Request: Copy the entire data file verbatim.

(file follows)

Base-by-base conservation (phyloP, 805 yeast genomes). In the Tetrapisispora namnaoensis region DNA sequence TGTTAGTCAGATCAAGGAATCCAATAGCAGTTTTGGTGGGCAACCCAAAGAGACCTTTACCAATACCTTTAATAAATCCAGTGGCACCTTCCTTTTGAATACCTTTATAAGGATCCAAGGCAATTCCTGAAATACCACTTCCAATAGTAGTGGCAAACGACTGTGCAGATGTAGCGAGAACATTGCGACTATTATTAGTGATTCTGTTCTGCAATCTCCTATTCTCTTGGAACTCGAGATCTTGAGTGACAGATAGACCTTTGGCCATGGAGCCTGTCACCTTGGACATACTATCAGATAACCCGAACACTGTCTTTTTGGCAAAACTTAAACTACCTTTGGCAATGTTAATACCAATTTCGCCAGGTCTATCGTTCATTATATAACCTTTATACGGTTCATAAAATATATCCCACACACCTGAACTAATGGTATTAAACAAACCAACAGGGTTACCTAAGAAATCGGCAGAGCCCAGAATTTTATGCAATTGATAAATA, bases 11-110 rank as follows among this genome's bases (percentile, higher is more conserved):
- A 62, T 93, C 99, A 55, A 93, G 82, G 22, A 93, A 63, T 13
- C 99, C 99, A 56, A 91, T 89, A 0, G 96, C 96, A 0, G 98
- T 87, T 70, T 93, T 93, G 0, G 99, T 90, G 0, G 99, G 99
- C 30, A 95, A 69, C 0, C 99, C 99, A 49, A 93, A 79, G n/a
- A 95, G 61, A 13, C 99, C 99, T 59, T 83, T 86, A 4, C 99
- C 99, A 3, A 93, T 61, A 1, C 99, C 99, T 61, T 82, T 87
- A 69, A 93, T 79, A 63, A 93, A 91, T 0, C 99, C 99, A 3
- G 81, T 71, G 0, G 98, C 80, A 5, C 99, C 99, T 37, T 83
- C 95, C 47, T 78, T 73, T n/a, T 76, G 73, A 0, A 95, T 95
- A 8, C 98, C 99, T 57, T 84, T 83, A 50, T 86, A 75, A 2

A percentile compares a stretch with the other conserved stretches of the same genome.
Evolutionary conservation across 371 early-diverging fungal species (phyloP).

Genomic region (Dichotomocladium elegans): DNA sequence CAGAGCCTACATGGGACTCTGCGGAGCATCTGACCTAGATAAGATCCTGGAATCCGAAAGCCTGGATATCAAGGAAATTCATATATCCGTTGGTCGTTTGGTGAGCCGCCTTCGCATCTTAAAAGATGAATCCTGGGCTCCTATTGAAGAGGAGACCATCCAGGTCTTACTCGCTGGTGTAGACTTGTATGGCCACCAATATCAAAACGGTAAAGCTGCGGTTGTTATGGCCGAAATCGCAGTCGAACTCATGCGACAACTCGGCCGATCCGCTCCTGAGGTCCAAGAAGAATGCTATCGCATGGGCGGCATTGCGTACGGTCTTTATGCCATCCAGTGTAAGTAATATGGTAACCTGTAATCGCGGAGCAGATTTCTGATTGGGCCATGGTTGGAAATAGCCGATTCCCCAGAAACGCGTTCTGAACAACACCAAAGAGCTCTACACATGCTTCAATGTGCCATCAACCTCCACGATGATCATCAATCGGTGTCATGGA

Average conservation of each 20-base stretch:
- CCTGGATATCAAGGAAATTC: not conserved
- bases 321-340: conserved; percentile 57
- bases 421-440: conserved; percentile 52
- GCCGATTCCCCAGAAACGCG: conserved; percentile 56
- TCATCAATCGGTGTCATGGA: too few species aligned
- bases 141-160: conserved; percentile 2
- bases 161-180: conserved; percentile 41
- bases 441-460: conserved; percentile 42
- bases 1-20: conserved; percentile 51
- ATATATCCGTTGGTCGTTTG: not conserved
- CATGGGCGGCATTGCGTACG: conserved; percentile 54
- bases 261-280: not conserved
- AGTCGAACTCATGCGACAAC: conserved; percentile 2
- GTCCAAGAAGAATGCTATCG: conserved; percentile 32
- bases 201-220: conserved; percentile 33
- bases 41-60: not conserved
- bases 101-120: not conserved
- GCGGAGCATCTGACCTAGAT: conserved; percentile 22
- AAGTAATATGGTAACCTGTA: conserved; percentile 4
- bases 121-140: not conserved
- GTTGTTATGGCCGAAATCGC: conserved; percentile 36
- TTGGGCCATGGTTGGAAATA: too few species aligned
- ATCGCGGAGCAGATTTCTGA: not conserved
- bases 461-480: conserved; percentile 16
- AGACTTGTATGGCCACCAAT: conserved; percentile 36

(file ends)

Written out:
Base-by-base conservation (phyloP, 805 yeast genomes). In the Tetrapisispora namnaoensis region DNA sequence TGTTAGTCAGATCAAGGAATCCAATAGCAGTTTTGGTGGGCAACCCAAAGAGACCTTTACCAATACCTTTAATAAATCCAGTGGCACCTTCCTTTTGAATACCTTTATAAGGATCCAAGGCAATTCCTGAAATACCACTTCCAATAGTAGTGGCAAACGACTGTGCAGATGTAGCGAGAACATTGCGACTATTATTAGTGATTCTGTTCTGCAATCTCCTATTCTCTTGGAACTCGAGATCTTGAGTGACAGATAGACCTTTGGCCATGGAGCCTGTCACCTTGGACATACTATCAGATAACCCGAACACTGTCTTTTTGGCAAAACTTAAACTACCTTTGGCAATGTTAATACCAATTTCGCCAGGTCTATCGTTCATTATATAACCTTTATACGGTTCATAAAATATATCCCACACACCTGAACTAATGGTATTAAACAAACCAACAGGGTTACCTAAGAAATCGGCAGAGCCCAGAATTTTATGCAATTGATAAATA, bases 11-110 rank as follows among this genome's bases (percentile, higher is more conserved):
- A 62, T 93, C 99, A 55, A 93, G 82, G 22, A 93, A 63, T 13
- C 99, C 99, A 56, A 91, T 89, A 0, G 96, C 96, A 0, G 98
- T 87, T 70, T 93, T 93, G 0, G 99, T 90, G 0, G 99, G 99
- C 30, A 95, A 69, C 0, C 99, C 99, A 49, A 93, A 79, G n/a
- A 95, G 61, A 13, C 99, C 99, T 59, T 83, T 86, A 4, C 99
- C 99, A 3, A 93, T 61, A 1, C 99, C 99, T 61, T 82, T 87
- A 69, A 93, T 79, A 63, A 93, A 91, T 0, C 99, C 99, A 3
- G 81, T 71, G 0, G 98, C 80, A 5, C 99, C 99, T 37, T 83
- C 95, C 47, T 78, T 73, T n/a, T 76, G 73, A 0, A 95, T 95
- A 8, C 98, C 99, T 57, T 84, T 83, A 50, T 86, A 75, A 2

A percentile compares a stretch with the other conserved stretches of the same genome.
Evolutionary conservation across 371 early-diverging fungal species (phyloP).

Genomic region (Dichotomocladium elegans): DNA sequence CAGAGCCTACATGGGACTCTGCGGAGCATCTGACCTAGATAAGATCCTGGAATCCGAAAGCCTGGATATCAAGGAAATTCATATATCCGTTGGTCGTTTGGTGAGCCGCCTTCGCATCTTAAAAGATGAATCCTGGGCTCCTATTGAAGAGGAGACCATCCAGGTCTTACTCGCTGGTGTAGACTTGTATGGCCACCAATATCAAAACGGTAAAGCTGCGGTTGTTATGGCCGAAATCGCAGTCGAACTCATGCGACAACTCGGCCGATCCGCTCCTGAGGTCCAAGAAGAATGCTATCGCATGGGCGGCATTGCGTACGGTCTTTATGCCATCCAGTGTAAGTAATATGGTAACCTGTAATCGCGGAGCAGATTTCTGATTGGGCCATGGTTGGAAATAGCCGATTCCCCAGAAACGCGTTCTGAACAACACCAAAGAGCTCTACACATGCTTCAATGTGCCATCAACCTCCACGATGATCATCAATCGGTGTCATGGA

Average conservation of each 20-base stretch:
- CCTGGATATCAAGGAAATTC: not conserved
- bases 321-340: conserved; percentile 57
- bases 421-440: conserved; percentile 52
- GCCGATTCCCCAGAAACGCG: conserved; percentile 56
- TCATCAATCGGTGTCATGGA: too few species aligned
- bases 141-160: conserved; percentile 2
- bases 161-180: conserved; percentile 41
- bases 441-460: conserved; percentile 42
- bases 1-20: conserved; percentile 51
- ATATATCCGTTGGTCGTTTG: not conserved
- CATGGGCGGCATTGCGTACG: conserved; percentile 54
- bases 261-280: not conserved
- AGTCGAACTCATGCGACAAC: conserved; percentile 2
- GTCCAAGAAGAATGCTATCG: conserved; percentile 32
- bases 201-220: conserved; percentile 33
- bases 41-60: not conserved
- bases 101-120: not conserved
- GCGGAGCATCTGACCTAGAT: conserved; percentile 22
- AAGTAATATGGTAACCTGTA: conserved; percentile 4
- bases 121-140: not conserved
- GTTGTTATGGCCGAAATCGC: conserved; percentile 36
- TTGGGCCATGGTTGGAAATA: too few species aligned
- ATCGCGGAGCAGATTTCTGA: not conserved
- bases 461-480: conserved; percentile 16
- AGACTTGTATGGCCACCAAT: conserved; percentile 36